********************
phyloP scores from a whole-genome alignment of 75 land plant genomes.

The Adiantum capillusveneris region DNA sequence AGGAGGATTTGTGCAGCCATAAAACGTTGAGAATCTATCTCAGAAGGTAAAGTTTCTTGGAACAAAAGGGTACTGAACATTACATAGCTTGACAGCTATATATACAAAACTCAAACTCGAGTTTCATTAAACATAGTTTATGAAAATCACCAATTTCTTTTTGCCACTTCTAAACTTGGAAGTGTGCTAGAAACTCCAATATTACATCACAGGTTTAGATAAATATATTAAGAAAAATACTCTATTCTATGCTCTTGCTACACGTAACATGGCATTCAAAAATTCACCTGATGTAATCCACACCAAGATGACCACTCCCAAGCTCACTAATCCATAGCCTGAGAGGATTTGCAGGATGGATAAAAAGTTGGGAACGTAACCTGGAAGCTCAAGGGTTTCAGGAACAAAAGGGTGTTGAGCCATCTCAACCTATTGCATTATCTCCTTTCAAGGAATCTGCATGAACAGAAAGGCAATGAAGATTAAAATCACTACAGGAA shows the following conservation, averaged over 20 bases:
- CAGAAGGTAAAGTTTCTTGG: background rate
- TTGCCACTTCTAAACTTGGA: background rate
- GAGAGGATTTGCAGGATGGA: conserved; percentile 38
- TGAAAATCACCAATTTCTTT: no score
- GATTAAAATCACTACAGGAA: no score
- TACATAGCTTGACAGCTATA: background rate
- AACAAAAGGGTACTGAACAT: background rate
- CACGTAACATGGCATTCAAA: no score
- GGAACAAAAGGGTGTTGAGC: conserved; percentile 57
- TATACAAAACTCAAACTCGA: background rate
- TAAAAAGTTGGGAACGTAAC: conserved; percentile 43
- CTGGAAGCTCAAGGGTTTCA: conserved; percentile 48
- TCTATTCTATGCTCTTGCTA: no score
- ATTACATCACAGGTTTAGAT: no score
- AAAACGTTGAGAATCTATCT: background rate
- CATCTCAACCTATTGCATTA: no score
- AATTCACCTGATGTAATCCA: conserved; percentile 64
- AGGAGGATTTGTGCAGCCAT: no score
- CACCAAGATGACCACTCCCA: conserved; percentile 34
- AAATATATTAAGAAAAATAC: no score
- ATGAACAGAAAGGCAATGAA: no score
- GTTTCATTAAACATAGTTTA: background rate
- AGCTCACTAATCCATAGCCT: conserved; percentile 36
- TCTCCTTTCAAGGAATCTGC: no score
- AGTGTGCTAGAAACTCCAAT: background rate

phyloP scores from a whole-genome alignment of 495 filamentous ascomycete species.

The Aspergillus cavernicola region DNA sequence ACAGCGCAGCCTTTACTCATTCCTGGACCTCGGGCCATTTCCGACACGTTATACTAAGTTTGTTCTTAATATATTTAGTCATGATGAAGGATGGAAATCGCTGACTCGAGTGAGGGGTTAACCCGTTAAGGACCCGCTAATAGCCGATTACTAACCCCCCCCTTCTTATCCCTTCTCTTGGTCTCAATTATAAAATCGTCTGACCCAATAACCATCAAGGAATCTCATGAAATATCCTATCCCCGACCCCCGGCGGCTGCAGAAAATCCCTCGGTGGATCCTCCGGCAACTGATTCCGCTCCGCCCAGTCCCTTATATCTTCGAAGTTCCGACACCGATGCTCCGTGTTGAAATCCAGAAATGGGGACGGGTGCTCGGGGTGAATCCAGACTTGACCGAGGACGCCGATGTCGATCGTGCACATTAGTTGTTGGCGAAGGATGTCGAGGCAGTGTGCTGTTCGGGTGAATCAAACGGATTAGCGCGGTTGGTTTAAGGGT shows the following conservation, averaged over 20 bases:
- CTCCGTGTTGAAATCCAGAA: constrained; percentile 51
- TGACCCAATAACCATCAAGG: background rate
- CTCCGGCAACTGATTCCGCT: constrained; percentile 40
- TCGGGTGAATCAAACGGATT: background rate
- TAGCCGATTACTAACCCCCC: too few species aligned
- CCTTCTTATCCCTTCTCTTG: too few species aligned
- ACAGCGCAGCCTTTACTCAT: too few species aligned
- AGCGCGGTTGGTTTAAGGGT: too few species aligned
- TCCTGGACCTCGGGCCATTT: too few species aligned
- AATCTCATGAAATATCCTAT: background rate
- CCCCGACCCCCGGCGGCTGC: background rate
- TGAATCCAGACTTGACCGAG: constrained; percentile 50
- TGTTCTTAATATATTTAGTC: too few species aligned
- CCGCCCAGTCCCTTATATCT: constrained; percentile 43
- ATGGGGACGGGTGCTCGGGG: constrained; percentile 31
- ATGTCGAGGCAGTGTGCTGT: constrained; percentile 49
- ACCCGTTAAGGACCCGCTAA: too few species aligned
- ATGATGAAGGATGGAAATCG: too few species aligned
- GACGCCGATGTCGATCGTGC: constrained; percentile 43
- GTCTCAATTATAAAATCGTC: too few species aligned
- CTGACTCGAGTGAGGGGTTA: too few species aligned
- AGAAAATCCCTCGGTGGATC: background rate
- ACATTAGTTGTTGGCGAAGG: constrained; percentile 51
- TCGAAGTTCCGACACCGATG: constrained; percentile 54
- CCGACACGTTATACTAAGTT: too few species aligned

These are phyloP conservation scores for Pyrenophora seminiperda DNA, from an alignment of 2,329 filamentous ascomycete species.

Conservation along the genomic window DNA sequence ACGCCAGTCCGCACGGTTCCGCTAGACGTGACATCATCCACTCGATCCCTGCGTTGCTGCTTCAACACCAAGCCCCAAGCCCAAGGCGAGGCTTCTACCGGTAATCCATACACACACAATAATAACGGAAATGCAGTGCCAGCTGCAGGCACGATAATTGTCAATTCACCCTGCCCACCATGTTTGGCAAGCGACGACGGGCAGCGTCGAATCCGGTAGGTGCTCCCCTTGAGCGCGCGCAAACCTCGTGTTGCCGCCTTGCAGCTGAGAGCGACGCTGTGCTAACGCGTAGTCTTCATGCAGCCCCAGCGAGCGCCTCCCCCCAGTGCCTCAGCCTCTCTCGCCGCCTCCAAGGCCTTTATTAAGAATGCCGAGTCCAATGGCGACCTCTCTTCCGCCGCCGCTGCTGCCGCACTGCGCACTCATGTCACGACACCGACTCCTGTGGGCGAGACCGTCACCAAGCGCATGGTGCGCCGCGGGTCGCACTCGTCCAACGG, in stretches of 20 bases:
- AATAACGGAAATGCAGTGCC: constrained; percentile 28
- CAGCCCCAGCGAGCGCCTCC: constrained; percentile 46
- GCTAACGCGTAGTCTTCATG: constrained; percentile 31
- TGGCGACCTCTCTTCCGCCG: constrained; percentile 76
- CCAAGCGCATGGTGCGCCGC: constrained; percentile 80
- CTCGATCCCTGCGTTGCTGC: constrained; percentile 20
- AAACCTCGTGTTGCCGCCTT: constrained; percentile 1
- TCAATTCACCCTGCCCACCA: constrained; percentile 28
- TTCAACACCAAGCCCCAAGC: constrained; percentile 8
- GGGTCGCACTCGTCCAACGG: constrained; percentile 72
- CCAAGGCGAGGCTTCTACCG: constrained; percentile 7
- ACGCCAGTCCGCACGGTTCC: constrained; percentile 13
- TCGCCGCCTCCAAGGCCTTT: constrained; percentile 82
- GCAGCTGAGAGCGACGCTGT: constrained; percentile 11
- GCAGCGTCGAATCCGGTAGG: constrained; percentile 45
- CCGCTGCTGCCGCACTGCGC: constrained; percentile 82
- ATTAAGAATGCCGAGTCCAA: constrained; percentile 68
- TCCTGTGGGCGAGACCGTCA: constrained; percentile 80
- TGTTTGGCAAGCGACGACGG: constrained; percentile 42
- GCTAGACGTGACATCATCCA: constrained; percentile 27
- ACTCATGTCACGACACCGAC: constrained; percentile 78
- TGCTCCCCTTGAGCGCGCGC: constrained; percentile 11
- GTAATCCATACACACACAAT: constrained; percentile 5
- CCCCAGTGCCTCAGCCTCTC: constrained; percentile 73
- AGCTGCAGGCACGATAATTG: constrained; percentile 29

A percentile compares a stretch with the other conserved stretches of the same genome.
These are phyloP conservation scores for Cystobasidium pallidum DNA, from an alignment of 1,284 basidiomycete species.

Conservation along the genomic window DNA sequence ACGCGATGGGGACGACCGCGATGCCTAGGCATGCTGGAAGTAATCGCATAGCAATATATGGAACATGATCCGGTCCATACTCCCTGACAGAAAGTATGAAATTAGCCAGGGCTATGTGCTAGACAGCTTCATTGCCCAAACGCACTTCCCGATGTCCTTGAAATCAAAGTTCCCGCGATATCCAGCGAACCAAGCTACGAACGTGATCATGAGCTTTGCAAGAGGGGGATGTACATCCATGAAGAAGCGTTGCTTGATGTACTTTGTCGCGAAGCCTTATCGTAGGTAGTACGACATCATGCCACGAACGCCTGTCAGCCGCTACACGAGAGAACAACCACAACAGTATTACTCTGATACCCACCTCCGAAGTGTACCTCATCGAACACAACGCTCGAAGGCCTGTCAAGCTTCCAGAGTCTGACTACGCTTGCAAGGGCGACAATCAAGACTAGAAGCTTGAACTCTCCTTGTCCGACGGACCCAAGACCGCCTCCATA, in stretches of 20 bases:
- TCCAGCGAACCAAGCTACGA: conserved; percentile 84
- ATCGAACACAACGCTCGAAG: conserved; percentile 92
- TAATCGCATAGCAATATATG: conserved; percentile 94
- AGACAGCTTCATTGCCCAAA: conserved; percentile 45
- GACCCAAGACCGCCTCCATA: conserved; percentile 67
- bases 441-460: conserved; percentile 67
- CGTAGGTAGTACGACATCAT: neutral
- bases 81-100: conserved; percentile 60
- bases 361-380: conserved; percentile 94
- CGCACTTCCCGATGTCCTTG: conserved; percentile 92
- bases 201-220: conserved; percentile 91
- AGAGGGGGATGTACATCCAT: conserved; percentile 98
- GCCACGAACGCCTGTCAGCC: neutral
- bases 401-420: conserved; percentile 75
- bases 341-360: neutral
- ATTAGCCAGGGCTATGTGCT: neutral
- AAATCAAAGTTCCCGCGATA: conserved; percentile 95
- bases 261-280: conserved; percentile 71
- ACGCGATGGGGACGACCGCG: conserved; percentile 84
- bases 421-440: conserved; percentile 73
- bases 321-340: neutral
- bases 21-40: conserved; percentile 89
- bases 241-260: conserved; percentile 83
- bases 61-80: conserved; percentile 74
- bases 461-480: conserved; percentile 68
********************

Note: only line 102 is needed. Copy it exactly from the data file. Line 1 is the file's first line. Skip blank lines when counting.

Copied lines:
- bases 261-280: conserved; percentile 71